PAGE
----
"Touched by an Angel" Touches on Sudan

July 7, 2008 - 8:02 PM

(CNSNews.com) - The hit CBS series "Touched by an Angel" aims to touch Americans' hearts, by examining the issue of slavery in the Sudan. In this Sunday's season premiere, the "angels" encounter the horrors of the civil war in the Sudan, where many children have been kidnapped, raped, and enslaved.

An advance screening of the show, held Tuesday night at the Dirksen Senate Office Building, brought together politicians, their families, evangelical Christians, TV stars, CBS executives, and various advocacy groups.

Foremost among the group was the TV series' producer, Martha Williamson. She told the group, "We've been committed to the message that God exists and God loves you and God wants you to be part of His life." As for the humanitarian crisis in the Sudan, Williamson said, "I'm sorry to say it took something like slavery to get my attention, but it did."

Willliamson didn't arrive at the idea on her own. Rep. Frank Wolf (R-VA) and Sen. Sam Brownback (R-KS) - both of whom have made recent visits to the Sudan -- approached Williamson with the idea of doing a show on the slavery issue. (Brownback even helped out with the show's script.)

Williamson's "Touched by an Angel" series has a following of some 20 million viewers, and this is what they'll see Sunday night: A US senator, played by actress Lindsay Crouse, is given photographs of Sudan's tortured children. But in her re-election campaign, the Sudan is not a priority - until the senator's son finds the photos in her briefcase and starts asking questions.

Scenes showing the TV actors in the Sudan were actually filmed near Salt Lake City. Although the setting is far removed from the sad reality on the other side of the globe, the plot has touched the actors involved. Roma Downey, the actress who plays the angel named Monica, told Tuesday night's gathering, "As a mother myself, hearing about the kidnappings, it makes me grateful to be part of a show exposing this atrocity."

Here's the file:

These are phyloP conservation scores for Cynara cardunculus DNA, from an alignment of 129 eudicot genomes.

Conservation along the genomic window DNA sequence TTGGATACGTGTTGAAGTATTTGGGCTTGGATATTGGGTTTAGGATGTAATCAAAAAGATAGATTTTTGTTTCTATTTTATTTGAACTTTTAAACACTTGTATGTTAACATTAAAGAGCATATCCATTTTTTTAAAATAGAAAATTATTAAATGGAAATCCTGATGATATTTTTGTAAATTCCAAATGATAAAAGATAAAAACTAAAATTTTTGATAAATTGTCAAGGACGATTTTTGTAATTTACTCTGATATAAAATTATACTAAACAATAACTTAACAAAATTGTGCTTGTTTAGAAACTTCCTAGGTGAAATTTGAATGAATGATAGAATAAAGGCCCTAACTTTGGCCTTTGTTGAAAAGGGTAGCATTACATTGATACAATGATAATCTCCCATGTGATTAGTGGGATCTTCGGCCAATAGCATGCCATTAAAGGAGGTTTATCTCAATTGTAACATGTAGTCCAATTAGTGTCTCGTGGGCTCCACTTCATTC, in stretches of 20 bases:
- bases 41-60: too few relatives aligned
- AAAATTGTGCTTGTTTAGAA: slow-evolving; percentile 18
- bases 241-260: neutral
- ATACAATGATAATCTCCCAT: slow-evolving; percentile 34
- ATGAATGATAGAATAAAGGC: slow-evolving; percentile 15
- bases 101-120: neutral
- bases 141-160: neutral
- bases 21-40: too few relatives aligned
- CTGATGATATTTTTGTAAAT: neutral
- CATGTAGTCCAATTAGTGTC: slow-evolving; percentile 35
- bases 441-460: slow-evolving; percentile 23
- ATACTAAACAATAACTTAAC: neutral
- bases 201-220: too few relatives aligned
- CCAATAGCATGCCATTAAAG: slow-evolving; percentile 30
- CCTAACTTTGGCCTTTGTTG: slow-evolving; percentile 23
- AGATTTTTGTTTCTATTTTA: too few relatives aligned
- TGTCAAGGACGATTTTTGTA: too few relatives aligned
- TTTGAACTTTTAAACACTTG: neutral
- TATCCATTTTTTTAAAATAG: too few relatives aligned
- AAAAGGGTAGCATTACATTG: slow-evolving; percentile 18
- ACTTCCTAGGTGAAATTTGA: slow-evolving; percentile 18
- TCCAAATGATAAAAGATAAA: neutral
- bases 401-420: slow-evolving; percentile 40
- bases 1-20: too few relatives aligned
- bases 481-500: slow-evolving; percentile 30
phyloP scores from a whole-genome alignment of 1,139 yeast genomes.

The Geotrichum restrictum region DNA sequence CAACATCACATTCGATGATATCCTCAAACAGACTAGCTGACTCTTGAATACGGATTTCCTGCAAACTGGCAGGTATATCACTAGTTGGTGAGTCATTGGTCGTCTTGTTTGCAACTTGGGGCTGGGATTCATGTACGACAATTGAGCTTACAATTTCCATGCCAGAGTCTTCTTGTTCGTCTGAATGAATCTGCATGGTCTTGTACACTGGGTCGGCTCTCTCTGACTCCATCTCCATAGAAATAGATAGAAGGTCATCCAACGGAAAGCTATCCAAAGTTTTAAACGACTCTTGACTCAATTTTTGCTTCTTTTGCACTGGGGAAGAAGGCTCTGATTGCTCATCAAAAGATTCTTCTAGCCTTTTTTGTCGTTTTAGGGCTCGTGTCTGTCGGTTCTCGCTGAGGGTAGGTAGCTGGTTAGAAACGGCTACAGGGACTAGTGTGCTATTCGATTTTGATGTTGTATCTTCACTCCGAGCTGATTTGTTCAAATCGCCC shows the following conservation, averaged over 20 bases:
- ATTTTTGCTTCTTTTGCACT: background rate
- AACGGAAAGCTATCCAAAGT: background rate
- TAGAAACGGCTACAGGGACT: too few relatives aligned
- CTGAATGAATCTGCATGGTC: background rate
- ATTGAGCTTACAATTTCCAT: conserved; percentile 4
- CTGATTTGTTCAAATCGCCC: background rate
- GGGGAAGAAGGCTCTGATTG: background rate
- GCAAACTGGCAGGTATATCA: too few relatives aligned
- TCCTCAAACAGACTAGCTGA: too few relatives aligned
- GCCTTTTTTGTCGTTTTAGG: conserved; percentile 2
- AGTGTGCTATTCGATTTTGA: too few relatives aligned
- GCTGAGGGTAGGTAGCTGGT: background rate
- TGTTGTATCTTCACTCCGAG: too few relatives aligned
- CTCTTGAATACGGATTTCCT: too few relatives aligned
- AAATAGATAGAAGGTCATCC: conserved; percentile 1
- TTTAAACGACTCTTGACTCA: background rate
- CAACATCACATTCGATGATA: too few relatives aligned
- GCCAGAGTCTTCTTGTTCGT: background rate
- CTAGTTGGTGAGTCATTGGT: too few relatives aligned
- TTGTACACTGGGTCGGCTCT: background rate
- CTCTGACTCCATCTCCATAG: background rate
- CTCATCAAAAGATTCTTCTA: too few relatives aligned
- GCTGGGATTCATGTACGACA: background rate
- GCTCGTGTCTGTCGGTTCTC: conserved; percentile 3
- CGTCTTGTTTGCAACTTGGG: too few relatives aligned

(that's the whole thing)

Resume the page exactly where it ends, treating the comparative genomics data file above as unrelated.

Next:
But CBS executives were quick to deny any political motivation. CBS Senior Vice President Martin Franks said, "CBS is not endorsing any legislation." Bipartisan legislation now pending in the House - the Sudan Peace Act - would expand America's role in the Sudanese civil war. It calls for relief efforts and a "comprehensive solution" to the violence. A Senate version of the bill, introduced earlier this year, passed there on a unanimous consent vote.

The war in Sudan has killed nearly two million people since 1983.

Even before Sunday's "Touched by An Angel" episode airs publicly, it's generating criticism. A group called American Muslim Media Watch accuses Republican lawmakers of using the entertainment industry to influence foreign policy and public opinion.

The group also objects to the depiction of a man armed with an assault rifle, dressed in an Islamic-style turban and robe, marching dark-skinned refugees through the desert. (Indeed, press reports say 65 Sudanese immigrants - all of them ex-slaves - play the part of the bedraggled refugees in the TV show.)

The show is set to air Sunday, September 26 at 8:00 p.m.